Other districts without guarantees for positive, measurable results have also seen mixed outcomes from their personalized-learning reforms. In 2011, the Charleston County School District (CCSD) in South Carolina, the second-largest in the state, launched what they called “Vision 2016”—a five-year plan to close the achievement gap and raise graduation rates.

One of the major components of this reform was enacted in 2012 when the district received $19.3 million in Race-to-the-Top grant funding from the federal government. According to the grant application, the funds were going to be focused in 19 low-performing schools, three high schools and 16 middle and elementary feeder schools. The middle and elementary campuses would take on a personalized learning pedagogy so students would be prepared when they entered the tech-heavy high schools.

The district contracted with a technology provider called Threeshapes, an education nonprofit called Communities in Schools and a consulting group called Marzano Research Labs.

“The goal was to build the feeder pattern to get kids, with an emphasis on personalized learning, prepared for a high school that was technology integrated slash personalized learning,” says Anne Wyman, an instructional coach in CCSD’s Department of Innovation and Digital Learning.

The district’s contracts with the consulting group provided them with coaches to help lead personalized learning, collect data on progression and offered teachers feedback on their work based on the data. The district paid Marzano Research Labs at least $1,820,880 between January 2014 and June 2016, according to public records analyzed by EdSurge.

Overall, Wyman says she appreciated the coaching she received from the consultants, saying it helped her become a better teacher. But she also feels there was a disconnect between the progress the consultants told her the school was making after they conducted classroom observations and the actual results she was seeing.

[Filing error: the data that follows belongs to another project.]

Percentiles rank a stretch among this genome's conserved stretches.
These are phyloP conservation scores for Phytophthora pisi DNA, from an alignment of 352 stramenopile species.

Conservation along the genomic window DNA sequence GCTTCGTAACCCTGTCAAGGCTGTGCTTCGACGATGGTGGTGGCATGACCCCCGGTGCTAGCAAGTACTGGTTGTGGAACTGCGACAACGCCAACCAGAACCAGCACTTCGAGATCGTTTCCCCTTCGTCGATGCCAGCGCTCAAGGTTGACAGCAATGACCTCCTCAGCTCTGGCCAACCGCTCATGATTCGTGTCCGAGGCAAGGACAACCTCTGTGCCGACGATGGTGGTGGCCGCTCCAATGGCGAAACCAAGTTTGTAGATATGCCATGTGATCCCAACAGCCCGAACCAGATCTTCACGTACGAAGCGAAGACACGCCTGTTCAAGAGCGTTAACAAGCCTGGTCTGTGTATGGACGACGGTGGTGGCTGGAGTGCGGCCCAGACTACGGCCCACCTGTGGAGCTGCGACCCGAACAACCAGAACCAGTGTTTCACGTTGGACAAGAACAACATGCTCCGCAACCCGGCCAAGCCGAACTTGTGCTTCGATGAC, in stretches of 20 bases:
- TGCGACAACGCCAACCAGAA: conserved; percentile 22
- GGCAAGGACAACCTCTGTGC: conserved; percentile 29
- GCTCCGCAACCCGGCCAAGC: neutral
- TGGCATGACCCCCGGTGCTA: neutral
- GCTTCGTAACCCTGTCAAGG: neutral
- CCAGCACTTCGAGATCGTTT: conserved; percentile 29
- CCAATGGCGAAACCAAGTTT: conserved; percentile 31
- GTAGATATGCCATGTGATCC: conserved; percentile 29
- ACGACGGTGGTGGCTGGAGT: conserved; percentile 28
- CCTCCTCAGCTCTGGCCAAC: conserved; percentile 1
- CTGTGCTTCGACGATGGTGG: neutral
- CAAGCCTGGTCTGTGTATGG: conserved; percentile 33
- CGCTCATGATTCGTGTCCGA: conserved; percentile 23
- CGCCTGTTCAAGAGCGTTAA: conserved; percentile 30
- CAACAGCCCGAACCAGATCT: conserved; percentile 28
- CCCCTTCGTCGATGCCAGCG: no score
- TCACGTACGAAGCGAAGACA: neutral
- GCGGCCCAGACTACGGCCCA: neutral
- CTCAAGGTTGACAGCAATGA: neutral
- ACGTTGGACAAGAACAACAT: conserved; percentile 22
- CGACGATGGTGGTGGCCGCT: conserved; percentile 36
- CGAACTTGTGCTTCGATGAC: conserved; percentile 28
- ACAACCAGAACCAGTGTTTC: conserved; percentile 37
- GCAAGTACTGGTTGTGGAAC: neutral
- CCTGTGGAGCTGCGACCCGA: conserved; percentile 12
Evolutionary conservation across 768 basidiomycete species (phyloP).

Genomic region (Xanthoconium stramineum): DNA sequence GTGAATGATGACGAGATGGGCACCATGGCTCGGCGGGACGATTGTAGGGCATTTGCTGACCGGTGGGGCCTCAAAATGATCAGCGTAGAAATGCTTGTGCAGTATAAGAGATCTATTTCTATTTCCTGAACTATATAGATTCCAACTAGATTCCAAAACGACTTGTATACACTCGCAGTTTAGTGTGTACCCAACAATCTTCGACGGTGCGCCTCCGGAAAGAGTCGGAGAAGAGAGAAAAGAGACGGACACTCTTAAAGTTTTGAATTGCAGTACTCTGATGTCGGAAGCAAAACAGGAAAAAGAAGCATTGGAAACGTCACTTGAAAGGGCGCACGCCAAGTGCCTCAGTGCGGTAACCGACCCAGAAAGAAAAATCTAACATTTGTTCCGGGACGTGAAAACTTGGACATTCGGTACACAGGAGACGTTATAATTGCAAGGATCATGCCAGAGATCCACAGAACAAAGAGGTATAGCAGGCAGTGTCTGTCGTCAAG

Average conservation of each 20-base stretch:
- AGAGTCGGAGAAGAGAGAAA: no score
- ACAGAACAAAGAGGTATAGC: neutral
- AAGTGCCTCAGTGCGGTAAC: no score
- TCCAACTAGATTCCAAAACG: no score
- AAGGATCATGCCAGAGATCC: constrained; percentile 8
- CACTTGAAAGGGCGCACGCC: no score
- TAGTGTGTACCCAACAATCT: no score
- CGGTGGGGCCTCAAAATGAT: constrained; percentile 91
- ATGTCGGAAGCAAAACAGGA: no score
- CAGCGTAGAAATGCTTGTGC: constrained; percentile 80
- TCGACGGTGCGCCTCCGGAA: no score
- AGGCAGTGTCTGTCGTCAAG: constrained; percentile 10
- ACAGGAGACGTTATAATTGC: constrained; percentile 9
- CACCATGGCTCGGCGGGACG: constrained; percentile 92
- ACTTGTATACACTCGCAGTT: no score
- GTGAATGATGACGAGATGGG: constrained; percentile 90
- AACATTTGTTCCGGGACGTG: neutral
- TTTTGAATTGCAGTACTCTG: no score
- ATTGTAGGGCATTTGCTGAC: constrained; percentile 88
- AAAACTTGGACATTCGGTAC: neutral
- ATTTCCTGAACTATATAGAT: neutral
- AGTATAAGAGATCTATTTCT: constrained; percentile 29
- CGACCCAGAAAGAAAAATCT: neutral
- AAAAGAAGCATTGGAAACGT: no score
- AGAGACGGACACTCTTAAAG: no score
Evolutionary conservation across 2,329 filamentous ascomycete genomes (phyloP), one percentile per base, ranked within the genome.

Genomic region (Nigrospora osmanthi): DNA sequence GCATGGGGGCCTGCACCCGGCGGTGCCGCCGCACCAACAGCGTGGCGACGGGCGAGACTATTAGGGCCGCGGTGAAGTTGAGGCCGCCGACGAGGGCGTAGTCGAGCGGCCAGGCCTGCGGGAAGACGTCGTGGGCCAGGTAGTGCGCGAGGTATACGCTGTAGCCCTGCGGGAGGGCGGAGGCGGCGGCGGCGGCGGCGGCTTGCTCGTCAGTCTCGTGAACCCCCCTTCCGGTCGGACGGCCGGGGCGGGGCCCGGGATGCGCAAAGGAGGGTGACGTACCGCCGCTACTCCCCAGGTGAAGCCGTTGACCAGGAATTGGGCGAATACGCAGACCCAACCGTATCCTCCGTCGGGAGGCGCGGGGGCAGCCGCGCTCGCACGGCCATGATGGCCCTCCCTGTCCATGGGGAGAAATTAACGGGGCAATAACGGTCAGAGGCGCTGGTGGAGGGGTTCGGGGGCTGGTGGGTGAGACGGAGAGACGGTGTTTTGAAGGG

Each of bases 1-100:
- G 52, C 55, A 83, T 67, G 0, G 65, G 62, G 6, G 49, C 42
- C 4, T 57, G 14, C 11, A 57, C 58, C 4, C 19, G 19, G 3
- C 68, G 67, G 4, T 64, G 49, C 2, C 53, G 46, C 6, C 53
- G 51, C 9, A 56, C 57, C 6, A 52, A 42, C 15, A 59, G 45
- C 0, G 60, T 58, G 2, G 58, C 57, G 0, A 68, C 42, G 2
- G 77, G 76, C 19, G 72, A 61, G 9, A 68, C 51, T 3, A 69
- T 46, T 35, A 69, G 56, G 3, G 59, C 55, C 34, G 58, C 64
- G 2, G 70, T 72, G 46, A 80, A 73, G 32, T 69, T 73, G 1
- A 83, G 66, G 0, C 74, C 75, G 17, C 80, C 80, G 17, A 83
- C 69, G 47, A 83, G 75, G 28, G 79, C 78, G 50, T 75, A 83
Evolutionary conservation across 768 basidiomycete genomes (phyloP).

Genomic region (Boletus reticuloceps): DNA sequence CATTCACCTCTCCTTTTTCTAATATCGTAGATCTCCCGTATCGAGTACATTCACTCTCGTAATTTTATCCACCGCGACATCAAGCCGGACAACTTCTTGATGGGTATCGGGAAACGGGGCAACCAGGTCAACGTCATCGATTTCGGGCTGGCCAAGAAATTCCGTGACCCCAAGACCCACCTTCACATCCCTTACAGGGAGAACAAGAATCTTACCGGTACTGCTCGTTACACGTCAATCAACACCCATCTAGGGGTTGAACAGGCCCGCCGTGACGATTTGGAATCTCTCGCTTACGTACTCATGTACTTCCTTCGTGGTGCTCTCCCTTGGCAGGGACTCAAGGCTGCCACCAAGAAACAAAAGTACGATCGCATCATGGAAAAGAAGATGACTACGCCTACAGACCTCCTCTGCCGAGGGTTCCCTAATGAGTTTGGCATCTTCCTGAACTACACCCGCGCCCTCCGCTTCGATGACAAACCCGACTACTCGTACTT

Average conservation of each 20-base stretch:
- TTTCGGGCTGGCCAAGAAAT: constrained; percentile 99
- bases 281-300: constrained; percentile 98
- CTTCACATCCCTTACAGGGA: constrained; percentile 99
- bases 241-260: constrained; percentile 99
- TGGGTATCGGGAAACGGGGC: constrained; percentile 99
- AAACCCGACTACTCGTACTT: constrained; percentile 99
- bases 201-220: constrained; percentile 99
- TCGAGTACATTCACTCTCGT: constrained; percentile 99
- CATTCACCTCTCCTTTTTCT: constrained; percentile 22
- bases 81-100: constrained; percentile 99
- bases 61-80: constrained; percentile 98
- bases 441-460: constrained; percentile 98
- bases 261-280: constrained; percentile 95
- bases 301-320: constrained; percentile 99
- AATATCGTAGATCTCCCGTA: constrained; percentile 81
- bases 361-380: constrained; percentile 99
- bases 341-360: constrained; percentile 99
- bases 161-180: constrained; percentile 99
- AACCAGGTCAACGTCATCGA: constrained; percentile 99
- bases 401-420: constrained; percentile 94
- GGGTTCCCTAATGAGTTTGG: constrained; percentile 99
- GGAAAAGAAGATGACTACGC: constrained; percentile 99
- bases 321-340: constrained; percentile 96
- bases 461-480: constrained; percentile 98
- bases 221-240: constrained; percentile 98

“I would say things like, ‘I am really shocked we did that well on our [school observations]’ and other people would be like, ‘well, just celebrate it,’” explains Wymann, noting the conflict between the positive feedback from consultants and dropping test scores her school was experiencing. “But I didn’t know if there is a celebration to be had when other data like test scores didn’t corroborate with their data.”

Graphic credit: Jenny Abamu. View interactive graph here.

Wyman’s intuition was affirmed by student outcomes that year. In 2016, when the state department of education rolled out new exams meant to capture college readiness, the big vision of personalized learning seemed to turn into a mirage.

Several schools across the state saw decreases in achievement, but most of the feeder schools who had been undergoing a personalized-learning transformation in Charleston County saw their achievement levels plunge. Schools like Memminger Elementary had as few as 8.9 percent of students showing proficiency on English exams, significantly lower than other schools in the county that averaged a 50.2 percent proficiency level in English.

Graphic credit: Jenny Abamu. View interactive graph here.

“The point where we were starting to get that year-long data back was right when things were starting to crash,” continued Wyman. The district also went through an audit that year revealing an $18 million-dollar budget deficit. And several staff members were fired or quit.

Looking back, Wyman says that after millions of dollars in consulting fees, the reforms don't feel like a success. “I find myself still waiting for the fruits of our efforts to emerge,” she continues.

She recently received a notice from the district listing nine failing schools that the state department of education is threatening to take over if they don’t show improvement. Wyman says that seven of the nine schools on the new list were part of personalized-learning reform efforts since 2012.

The district ended its contract with Marzano in 2016, and it is now working with Education Elements in certain campuses, with the support of federal grants. So far school officials have spent at least $1,260,000 with the firm between June 2016 and March 2018 according to public records EdSurge reviewed. Wyman notes that she feels better about the shift but still wonders if school leaders are asking for any assurance that they’ll get results from the changes suggested by the new consultants. It’s possible, she says, that the money could be better spent on things like advanced degrees for educators or on reducing class sizes.

“With Marzano, I don’t believe there was any type of ill intent or conspiracy,” says Wyman. “We want to celebrate growth, but at the same time, if we are paying them to collect and analyze data, I need to know whether or not this is working.”

Regarding her district’s latest contract with Education Elements: “They have some good information and all of that,” says Wyman. “But it is all soft data. If you read the contract, they are not held accountable for growth. And that’s a lot of money.”